WASHINGTON - Thursday, September 3, marks the 45th Anniversary of the Wilderness Act, landmark conservation legislation that allows citizens to work with Congress to protect America’s public land as wilderness.
When the Wilderness Act was signed into law on September 3, 1964, it immediately protected nine million acres, including such wild icons as the Gila Wilderness in New Mexico, the Bob Marshall in Montana, and the John Muir Wilderness in California. Since that time, more than a hundred million additional acres of protected land have been added to the National Wilderness Preservation System. Still, just 2.5 percent of the land in the lower 48 states is formally preserved as wilderness, and much of the rest of our public lands remain open to development and extractive uses.
“The U.S. has lost much of its forests, farmlands, deserts, and other special areas to development and extractive uses over the past 45 years, but there remain wild and wonderful places that are unspoiled and unprotected,” said William H. Meadows, president of The Wilderness Society. “Protecting these places as wilderness ensures that we’ll have healthy air, clean water, places to hunt and to fish, habitat for wildlife, and great places to visit with our family and friends.”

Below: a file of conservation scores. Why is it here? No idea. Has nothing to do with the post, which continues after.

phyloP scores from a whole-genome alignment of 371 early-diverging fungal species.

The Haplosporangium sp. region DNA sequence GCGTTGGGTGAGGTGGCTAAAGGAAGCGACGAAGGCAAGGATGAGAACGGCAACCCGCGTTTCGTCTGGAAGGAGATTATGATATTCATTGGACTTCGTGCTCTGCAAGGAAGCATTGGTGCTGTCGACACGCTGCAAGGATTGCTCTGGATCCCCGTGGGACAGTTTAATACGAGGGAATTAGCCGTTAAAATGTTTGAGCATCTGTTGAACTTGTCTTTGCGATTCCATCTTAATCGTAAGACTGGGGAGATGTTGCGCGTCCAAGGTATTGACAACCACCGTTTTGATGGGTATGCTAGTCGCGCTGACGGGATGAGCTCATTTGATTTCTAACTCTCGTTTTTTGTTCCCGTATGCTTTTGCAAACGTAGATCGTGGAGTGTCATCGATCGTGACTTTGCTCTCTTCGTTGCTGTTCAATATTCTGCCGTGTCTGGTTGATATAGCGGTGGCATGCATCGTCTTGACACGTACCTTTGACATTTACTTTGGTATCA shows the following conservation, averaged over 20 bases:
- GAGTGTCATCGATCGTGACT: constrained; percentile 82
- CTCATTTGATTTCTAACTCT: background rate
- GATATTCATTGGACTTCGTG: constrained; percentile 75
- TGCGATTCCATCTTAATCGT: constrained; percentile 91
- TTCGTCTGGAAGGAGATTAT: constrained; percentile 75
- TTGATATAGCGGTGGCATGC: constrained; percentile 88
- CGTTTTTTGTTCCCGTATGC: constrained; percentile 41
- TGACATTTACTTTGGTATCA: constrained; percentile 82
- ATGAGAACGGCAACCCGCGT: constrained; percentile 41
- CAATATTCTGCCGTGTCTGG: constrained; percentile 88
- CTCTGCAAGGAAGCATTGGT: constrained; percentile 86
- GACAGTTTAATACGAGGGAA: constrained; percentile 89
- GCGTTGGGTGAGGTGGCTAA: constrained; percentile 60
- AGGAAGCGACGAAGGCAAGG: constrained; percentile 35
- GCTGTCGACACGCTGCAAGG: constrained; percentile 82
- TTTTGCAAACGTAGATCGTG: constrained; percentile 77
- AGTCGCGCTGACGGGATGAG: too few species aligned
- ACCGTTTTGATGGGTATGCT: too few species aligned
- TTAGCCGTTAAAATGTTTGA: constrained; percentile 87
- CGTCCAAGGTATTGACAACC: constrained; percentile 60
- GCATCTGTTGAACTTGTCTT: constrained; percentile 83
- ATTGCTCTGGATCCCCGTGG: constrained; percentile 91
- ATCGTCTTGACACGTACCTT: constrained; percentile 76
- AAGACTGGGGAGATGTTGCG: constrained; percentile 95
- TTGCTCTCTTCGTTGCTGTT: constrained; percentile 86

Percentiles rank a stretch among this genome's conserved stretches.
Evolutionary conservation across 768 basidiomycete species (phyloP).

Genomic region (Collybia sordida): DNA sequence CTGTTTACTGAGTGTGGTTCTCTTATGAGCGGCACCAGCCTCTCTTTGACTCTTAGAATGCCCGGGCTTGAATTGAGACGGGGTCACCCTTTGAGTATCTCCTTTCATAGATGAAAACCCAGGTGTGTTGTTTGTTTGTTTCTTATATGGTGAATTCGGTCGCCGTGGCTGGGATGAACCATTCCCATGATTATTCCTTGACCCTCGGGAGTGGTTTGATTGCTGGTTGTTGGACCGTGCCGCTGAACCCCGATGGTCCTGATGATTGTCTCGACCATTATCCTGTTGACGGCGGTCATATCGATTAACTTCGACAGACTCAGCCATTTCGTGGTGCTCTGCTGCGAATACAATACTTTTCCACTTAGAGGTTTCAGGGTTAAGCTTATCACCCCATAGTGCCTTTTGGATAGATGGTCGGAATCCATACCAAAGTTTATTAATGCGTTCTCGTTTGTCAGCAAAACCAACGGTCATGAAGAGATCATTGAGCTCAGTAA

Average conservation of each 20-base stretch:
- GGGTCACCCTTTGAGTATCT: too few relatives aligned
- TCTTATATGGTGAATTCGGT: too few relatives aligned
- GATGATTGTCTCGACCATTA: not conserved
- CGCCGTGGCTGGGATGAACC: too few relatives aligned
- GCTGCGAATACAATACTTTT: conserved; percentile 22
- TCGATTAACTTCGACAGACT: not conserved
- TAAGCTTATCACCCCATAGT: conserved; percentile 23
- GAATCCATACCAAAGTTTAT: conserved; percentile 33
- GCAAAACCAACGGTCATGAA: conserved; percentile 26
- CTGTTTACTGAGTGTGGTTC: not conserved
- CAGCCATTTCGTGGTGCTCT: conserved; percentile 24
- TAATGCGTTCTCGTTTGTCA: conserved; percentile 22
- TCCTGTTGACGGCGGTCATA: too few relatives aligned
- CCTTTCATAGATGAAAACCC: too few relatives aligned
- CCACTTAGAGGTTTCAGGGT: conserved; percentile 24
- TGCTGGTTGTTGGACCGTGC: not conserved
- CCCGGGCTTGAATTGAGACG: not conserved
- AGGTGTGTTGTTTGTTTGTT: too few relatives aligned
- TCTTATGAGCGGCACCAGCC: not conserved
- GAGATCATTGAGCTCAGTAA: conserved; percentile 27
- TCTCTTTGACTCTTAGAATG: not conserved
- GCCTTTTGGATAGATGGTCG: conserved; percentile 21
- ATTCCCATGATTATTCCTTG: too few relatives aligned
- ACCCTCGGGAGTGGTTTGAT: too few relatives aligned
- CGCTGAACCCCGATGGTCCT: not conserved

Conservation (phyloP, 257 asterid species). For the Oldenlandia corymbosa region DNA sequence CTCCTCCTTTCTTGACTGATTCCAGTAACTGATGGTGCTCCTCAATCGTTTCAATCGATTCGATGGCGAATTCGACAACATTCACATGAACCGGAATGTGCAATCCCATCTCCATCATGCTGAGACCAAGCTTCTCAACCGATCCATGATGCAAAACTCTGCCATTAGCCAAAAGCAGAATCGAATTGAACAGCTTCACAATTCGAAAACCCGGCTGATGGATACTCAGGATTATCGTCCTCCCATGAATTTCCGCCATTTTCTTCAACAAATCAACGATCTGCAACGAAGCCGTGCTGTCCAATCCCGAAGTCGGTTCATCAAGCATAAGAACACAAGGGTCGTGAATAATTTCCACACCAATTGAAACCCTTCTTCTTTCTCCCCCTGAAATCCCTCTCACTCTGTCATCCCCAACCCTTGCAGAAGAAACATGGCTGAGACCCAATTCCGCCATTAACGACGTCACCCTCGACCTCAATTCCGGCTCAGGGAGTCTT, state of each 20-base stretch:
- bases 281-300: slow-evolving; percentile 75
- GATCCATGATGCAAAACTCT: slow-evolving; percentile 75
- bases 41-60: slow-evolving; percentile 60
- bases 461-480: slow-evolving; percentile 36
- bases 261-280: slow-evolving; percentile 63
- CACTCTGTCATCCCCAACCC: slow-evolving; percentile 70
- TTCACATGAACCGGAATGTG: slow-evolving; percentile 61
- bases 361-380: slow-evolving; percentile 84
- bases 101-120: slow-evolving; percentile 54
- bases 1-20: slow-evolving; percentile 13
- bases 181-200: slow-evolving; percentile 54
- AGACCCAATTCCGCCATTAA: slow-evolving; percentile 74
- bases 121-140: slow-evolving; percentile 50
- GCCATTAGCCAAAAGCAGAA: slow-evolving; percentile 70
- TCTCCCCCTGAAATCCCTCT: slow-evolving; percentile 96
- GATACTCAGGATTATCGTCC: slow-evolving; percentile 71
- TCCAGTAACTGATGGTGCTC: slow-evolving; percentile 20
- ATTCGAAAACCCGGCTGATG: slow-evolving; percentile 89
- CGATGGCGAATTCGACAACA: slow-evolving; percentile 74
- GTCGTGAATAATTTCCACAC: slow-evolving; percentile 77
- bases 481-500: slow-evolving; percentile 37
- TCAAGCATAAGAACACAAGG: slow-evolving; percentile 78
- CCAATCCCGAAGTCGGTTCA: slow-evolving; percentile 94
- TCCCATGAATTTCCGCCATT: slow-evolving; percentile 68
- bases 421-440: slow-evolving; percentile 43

According to The Wilderness Society, near-term priority areas for wilderness protection include Idaho’s Boulder White Clouds, New Mexico’s El Rio Grande Del Norte, California’s San Gabriel Mountains, Colorado’s San Juan Mountains, Washington’s Alpine Lakes and Maine’s Coastal Islands.
“Last March, Congress protected more than 2 million acres of wilderness,” said Meadows. “Health care and the economy might be dominating national headlines, but preserving treasured natural places for our children and grandchildren can also stand as a lasting legacy for this Congress. These places have long been a vital element of our national character and their protection has become increasingly important to local economies.”